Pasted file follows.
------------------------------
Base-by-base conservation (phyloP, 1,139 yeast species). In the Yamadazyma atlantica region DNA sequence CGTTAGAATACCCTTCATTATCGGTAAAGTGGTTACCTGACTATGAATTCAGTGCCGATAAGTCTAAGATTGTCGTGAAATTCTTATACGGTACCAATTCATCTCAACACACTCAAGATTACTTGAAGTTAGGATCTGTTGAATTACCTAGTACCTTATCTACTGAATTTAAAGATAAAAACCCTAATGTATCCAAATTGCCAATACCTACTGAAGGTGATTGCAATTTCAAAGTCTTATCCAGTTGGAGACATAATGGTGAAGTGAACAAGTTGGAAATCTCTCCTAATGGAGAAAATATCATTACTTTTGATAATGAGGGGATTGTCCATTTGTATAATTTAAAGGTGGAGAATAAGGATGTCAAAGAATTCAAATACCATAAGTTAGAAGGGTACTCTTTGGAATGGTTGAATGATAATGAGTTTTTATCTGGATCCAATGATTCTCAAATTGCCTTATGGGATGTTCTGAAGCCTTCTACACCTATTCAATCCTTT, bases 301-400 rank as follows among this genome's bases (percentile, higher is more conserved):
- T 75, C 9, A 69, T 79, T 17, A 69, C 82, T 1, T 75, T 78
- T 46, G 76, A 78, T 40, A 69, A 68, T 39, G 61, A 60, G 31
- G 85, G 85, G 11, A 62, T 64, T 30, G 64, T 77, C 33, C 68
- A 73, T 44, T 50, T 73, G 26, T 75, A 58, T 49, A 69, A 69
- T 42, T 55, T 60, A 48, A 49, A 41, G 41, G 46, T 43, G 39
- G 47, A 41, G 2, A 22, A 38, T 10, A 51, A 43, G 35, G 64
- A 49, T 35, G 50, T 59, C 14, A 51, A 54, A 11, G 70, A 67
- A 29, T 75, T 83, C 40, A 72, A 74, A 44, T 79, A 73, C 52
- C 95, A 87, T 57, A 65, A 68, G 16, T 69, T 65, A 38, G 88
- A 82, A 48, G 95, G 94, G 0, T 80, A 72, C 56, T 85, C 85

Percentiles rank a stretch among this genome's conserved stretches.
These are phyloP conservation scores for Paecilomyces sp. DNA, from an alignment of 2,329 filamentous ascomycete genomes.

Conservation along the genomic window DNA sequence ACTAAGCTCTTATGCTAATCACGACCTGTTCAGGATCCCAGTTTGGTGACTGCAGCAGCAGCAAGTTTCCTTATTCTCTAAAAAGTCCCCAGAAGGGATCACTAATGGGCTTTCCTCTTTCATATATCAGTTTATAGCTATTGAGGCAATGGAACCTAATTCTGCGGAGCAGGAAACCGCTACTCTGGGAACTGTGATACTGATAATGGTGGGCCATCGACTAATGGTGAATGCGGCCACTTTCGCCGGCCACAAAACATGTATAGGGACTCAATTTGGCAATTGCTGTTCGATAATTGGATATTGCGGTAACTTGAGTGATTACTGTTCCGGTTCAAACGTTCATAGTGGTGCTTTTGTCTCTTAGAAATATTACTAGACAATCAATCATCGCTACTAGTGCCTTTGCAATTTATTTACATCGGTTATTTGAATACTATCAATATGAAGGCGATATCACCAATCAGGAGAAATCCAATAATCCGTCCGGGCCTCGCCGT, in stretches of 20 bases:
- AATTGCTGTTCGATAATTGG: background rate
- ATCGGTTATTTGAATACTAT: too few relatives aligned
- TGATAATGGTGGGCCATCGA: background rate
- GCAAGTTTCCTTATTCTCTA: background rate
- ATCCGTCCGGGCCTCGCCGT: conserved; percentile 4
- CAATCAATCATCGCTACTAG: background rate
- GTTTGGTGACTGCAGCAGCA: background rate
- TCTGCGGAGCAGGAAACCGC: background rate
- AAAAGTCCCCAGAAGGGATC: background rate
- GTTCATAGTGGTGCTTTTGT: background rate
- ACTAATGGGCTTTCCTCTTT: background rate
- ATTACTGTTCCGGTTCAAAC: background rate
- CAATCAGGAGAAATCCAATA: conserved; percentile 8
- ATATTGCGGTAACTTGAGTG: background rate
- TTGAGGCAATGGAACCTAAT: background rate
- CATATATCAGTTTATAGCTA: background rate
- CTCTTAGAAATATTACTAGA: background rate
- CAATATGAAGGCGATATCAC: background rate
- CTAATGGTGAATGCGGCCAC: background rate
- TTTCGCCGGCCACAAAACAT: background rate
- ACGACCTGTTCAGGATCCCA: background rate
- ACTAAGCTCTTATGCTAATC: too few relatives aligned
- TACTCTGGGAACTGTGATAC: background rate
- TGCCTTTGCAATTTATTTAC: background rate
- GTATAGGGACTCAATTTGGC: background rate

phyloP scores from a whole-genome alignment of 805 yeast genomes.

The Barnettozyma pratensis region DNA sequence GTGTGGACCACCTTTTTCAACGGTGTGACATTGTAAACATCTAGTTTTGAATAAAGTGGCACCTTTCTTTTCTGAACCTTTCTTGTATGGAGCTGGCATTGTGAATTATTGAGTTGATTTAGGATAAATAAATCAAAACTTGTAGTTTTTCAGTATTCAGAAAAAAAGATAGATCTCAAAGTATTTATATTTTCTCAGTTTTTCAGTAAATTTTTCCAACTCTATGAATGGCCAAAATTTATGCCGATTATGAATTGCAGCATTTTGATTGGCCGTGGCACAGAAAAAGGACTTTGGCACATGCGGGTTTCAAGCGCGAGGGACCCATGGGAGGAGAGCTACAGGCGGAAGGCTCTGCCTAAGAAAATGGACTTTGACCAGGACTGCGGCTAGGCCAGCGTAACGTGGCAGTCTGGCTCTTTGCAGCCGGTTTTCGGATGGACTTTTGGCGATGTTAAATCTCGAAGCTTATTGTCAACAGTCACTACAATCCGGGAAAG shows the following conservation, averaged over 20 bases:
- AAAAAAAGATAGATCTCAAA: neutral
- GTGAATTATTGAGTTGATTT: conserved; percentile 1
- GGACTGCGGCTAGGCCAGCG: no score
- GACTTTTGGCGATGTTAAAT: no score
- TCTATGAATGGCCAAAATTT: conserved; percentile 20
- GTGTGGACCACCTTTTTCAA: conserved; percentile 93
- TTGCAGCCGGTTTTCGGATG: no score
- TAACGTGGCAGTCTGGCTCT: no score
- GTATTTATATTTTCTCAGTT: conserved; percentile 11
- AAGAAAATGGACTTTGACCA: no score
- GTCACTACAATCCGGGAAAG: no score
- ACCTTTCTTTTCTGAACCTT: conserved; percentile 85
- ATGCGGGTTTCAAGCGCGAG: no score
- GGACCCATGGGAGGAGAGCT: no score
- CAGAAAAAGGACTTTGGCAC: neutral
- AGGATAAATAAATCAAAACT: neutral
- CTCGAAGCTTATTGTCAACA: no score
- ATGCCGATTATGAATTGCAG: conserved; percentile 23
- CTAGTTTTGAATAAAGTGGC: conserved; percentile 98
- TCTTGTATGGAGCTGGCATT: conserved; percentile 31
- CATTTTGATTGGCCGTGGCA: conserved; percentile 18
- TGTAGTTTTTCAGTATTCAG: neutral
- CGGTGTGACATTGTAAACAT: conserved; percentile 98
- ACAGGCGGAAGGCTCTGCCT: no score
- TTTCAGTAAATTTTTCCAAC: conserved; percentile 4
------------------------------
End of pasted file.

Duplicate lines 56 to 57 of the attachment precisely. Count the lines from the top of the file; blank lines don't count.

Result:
- CAGAAAAAGGACTTTGGCAC: neutral
- AGGATAAATAAATCAAAACT: neutral